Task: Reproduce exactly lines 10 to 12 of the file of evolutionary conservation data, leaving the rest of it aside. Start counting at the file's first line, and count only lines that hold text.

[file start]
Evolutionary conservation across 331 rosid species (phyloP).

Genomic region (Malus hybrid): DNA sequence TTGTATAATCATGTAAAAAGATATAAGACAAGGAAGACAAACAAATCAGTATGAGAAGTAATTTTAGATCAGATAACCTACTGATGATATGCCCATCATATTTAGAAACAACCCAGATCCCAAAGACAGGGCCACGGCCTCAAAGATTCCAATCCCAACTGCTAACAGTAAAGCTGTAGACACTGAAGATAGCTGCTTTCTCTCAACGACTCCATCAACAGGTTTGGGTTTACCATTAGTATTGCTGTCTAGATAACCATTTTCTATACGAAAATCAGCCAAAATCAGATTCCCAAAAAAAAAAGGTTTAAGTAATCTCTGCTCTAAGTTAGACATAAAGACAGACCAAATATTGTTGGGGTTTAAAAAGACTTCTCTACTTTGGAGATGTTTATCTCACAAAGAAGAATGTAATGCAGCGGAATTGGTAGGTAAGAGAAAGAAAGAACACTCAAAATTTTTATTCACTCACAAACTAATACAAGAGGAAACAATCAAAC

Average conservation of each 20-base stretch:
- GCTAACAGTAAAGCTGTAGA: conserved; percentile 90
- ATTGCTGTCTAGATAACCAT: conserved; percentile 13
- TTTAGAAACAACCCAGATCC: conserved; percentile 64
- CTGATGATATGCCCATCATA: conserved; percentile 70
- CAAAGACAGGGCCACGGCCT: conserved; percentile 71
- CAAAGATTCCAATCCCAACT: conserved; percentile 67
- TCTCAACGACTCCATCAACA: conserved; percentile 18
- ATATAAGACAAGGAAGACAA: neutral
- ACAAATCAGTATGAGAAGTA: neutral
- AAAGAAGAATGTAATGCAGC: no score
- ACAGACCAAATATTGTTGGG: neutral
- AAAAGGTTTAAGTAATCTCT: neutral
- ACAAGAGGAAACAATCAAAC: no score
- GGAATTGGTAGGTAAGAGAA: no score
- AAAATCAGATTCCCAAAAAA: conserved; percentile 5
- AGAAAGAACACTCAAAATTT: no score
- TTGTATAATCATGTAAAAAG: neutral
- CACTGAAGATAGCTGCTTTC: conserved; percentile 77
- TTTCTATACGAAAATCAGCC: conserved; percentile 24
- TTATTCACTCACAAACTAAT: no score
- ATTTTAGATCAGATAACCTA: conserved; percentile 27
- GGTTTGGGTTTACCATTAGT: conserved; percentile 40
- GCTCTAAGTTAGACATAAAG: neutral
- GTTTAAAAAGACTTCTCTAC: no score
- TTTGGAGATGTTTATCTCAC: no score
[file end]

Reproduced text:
- TCTCAACGACTCCATCAACA: conserved; percentile 18
- ATATAAGACAAGGAAGACAA: neutral
- ACAAATCAGTATGAGAAGTA: neutral